My journey into Photography, Horology, and Audiophilia
Sunday, April 11, 2004
Earlier today, I was able to listen to Hyperion’s new Nottingham Analogue turntable. I grabbed some of my reference materials to see how good they will sound with Hyperion’s setup.
I have with me Jimi Hendrix Experience Smash Hits, Charlene’s I’ve Never Been To Me, Information Society’s self-titled album, Midnight Oil’s Diesel and Dust, Cal Tjader Hurrácan, and This is Twisted World - a dance album.
Upon arrival, we immediately listened to the first cut in the Hurrácan album. I have listened to this album on another system quite similar to Hyperion’s. That system also has Electa Amator II and a 6550-based Trilogy power amplifier with Audible Illusions pre-amplifier/phono stage and Michelle Gyro with Clearaudio Aurum Beta Wood. It will be unfair if I make a direct comparison between the two as the only thing they share in common is the speaker and the type of amplification, but all I can say is that they both sound great. The Nottingham has open, big presentation of the music. Instrument separation is excellent and the imaging is pin-point.
If there is anything that is obvious to me this early, it is the fact that this turntable has 100% enjoyment factor. It has excellent PRAT to these ears, and easily conveys the dynamics of the material. The Beds are Burning cut from Midnight Oil will make you head-bang with delight – it’s got the beat. As a fan of the sport, I would like to make an “analog analogy” to F1 cars. They pickup speed in the straight so fast, and can brake near corners just as fast with precision. Likewise, the Nottingham picks up speed really fast and can mellow down just as fast. It was very musical to me, never a bit boring even as the cut Put Down That Weapon, from the same artist, is like the Monaco race track.
Jimi Hendrix, ah yes, anybody who likes his music will know from the guitar riffs that it is uniquely Hendrix. But one thing that is quite bothersome is that on the wrong format, he he, his music can make ears bleed I was and still is a fan of the man, and bought one of the first Hendrix CD a long time ago. Took me one listen and dumped it, as it sounds thin, ear bleeding steely, seems something is very wrong. So when this vinyl was put on sale, I grabbed it. The Nottingham plays the Hendrix sound in a superb way. It does not lose the signature guitar sound, but at the same time, there is body, yep, a whole lotta body in the entire material. The grunty guitar, the tight bass, the weird Hendrix voice, the wah-wah, it’s all there – captured and played to my satisfaction. Juts na lang ang kulang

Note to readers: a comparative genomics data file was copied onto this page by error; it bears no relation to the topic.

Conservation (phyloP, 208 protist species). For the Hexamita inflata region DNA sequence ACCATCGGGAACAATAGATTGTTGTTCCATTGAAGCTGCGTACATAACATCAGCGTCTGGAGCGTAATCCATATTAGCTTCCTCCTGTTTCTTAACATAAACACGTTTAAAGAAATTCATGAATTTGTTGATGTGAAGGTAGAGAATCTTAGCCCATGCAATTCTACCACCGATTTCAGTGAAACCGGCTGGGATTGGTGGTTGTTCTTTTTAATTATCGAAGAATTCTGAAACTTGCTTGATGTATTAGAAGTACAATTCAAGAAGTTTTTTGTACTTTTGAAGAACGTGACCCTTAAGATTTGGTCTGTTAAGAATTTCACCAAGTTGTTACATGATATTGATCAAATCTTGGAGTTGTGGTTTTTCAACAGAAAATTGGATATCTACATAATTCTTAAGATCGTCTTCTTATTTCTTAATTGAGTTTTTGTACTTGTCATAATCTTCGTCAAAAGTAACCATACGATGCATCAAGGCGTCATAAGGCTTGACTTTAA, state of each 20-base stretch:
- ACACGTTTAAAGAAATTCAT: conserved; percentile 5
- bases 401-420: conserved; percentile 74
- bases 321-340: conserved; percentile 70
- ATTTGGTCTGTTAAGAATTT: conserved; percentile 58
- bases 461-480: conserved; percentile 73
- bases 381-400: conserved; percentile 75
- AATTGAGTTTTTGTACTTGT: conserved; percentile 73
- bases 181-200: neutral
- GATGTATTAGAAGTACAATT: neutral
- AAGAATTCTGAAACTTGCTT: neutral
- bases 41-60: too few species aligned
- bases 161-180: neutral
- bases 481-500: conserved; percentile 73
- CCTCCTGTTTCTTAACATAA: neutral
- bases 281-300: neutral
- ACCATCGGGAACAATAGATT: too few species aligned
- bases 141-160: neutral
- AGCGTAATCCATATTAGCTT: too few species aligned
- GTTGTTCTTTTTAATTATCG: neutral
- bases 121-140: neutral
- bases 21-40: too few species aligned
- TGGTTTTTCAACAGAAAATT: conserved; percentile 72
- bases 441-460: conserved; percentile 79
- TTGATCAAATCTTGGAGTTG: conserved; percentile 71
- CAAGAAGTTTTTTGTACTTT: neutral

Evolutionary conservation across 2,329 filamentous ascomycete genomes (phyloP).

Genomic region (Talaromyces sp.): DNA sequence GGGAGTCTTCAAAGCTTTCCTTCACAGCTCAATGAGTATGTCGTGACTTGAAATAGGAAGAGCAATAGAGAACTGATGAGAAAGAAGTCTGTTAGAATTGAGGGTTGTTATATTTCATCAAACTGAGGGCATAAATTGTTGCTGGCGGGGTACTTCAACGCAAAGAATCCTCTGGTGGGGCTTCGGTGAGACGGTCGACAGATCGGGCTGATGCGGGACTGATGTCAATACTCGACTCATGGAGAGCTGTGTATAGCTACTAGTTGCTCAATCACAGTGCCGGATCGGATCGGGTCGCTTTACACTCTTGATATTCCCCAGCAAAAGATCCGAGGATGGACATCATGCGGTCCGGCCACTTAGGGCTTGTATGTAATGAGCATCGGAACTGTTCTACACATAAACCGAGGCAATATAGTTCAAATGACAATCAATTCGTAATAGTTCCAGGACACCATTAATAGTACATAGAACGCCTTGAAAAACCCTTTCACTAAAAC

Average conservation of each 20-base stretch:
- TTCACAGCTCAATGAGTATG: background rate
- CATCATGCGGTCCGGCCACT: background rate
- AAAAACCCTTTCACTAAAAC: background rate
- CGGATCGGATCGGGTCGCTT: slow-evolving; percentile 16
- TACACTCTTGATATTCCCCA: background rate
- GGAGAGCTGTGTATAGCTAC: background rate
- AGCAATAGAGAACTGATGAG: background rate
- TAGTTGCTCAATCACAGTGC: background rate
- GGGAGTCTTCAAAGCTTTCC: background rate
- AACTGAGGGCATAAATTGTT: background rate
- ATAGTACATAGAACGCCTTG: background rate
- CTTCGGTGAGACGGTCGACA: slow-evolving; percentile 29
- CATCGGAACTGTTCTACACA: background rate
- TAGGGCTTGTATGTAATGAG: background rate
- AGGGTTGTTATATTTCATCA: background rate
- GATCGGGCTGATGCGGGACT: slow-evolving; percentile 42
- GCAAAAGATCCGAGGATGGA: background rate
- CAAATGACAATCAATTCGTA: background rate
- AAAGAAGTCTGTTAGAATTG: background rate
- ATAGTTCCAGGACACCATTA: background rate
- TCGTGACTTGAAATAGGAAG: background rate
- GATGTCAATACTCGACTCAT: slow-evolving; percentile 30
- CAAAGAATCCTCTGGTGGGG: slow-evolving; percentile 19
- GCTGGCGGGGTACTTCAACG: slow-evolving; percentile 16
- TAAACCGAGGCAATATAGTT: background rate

My favorite cut from Information Society, Repetition, brings back a lot of memories. The synthesized bass of this track is something I’d really like to hear from the Nottingham. The tight, mid-bass, with that “sad, and lonely” beat (see, I said it brings a lot of memories, ha ha) was very authoritatively reproduced by the Nottingham. And I’d like to add that during this entire session, we never used a sub-woofer. In all honesty to moi, this setup does not need a sub-woofer. I think the owner will agree We also played the entire Side A of the vinyl, This Is Twisted World, which is a dance track. Waddya know… the Nottingham can double as a Technics! The music was so authentically reproduced, with all the ambiance of a discotechque – open, full-bodied, big sound, all we need is a mirror ball, some drinks (and girls, he he). More points for the Nottingham for the “fun” factor.
If there is a negative point in the system (I’m not singling out the Nottingham as I’m a believer of “matching”) it was heard on one of my favorite vocal track, I’ve Never Been To Me, by Charlene. I’m sure you’ve heard this song a gazillion times on radio, but you ain’t heard nothing yet until you hear it on vinyl. Well, it was not as smooth and refined as I hear it on my system and fingers are pointing to the PAS3 pre-amp.
We capped the audition by playing Hyperion’s newly acquired 180G Simply Vinyl issue of Dire Straits, with which I decided to leave – with a goal. And that is how I can come close to what I’ve heard if I’m using a puny little less-than-2-watt-per-channel tube amplification. Oh yes, my Infinity Kappa is complaining how come the amplification is getting less and less watts.
For more information about the Nottingham Analogue turntable, call or visit Architectural Audio.
Thank you to Hyperion for allowing me to enjoy his system.